Spotlight Q&A: The State of Facebook’s $100 Million To Newark
Greg Taylor, head for Foundation for Newark’s Future, talks fundraising, relationship-building, and visit with Mark Zuckerberg.
Greg Taylor is nearing his first year anniversary as head of the Foundation for Newark’s Future, better known as the organization that is distributing the $100 million given to Newark by Facebook founder Mark Zuckerberg.
NJ Spotlight sat down with Taylor in his Newark office yesterday to talk about the progress so far, his thoughts on the fundraising to date -- including a required $100 million match -- the community’s role in the foundation’s work, and even current teacher contract talks and where Foundation for Newark’s Future could play a role. And he shared a little from a recent meeting in California with Zuckerberg, a trip he made with Cami Anderson, Newark’s new superintendent.
NJ Spotlight: Where are things with the foundation? The last came last year with the announcement of teacher grants and strategic planning to come.
Greg Taylor: We are really excited by the momentum we have going. The board has approved our partnership with Newark Charter School Fund, and we are excited to build on their leadership, commitment and understanding on the charter and school options side to help us make available as many school options as we can for kids.
NJS: How much money?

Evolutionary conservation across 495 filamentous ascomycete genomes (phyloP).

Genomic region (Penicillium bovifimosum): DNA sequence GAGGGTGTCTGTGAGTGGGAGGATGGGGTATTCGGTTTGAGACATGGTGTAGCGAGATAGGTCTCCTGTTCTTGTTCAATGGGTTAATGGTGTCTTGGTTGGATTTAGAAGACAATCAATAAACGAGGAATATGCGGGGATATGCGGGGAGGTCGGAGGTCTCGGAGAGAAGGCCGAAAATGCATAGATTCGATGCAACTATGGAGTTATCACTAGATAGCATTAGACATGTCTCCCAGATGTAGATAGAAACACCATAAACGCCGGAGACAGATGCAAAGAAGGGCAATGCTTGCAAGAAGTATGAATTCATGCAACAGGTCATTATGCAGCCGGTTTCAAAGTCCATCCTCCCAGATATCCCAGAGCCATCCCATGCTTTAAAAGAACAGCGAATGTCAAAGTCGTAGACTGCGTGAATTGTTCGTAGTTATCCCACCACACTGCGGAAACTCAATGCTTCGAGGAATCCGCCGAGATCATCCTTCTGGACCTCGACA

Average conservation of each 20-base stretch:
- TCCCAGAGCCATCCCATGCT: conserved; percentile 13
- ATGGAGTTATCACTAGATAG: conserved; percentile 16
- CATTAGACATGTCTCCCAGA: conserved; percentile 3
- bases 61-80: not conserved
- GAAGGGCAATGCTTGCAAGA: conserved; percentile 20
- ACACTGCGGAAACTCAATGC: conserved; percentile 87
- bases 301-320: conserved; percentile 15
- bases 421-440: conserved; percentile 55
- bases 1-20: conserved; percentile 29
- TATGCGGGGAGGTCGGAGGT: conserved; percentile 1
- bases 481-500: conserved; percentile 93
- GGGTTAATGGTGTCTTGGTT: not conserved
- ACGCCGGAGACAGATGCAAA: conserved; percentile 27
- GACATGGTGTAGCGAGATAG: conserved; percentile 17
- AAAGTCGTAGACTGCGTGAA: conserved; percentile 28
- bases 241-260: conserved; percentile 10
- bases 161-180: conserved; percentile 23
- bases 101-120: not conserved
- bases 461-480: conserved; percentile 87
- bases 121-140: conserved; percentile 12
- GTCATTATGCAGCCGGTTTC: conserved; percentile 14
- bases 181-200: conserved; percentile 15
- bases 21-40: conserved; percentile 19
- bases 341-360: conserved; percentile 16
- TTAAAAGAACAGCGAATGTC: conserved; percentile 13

Taylor: As the group raises dollars, I fully expect we would invest in a way that supports the plan they are putting forth. It’s a little premature to talk about dollar figures. Significant resources will go to our school option strategy.
NJS: What about community engagement? It has been a criticism that the foundation has not included enough community representation.
Taylor: There are three areas where we are excited on the community engagement. One is leadership development of new voices in this community, young leaders and by that I mean 30-somethings and maybe a little younger. There are leaders in every community in every neighborhood, and we hope to provide both training and leadership for them and also platforms around issues like ed reform and community building.
Secondarily is the community advisory committee, and we are excited to name the board chair, Robert Johnson, the dean of the medical school at UMDNJ, and we are in the process of building out additional members of the advisory board.
Lastly, we know that there are existing groups of community-based organizations that could use a level of resources, leadership development and some real capacity building. So we are hoping to network the organizations across the city who are already going after the issues we care about and also frankly working on other issues important to this community.
We will make grants in all of those areas to the right partners. For 2012, we will put a little less than $1 million, about $900,000 as investment across all three.
NJS: What has taken so long with the advisory board?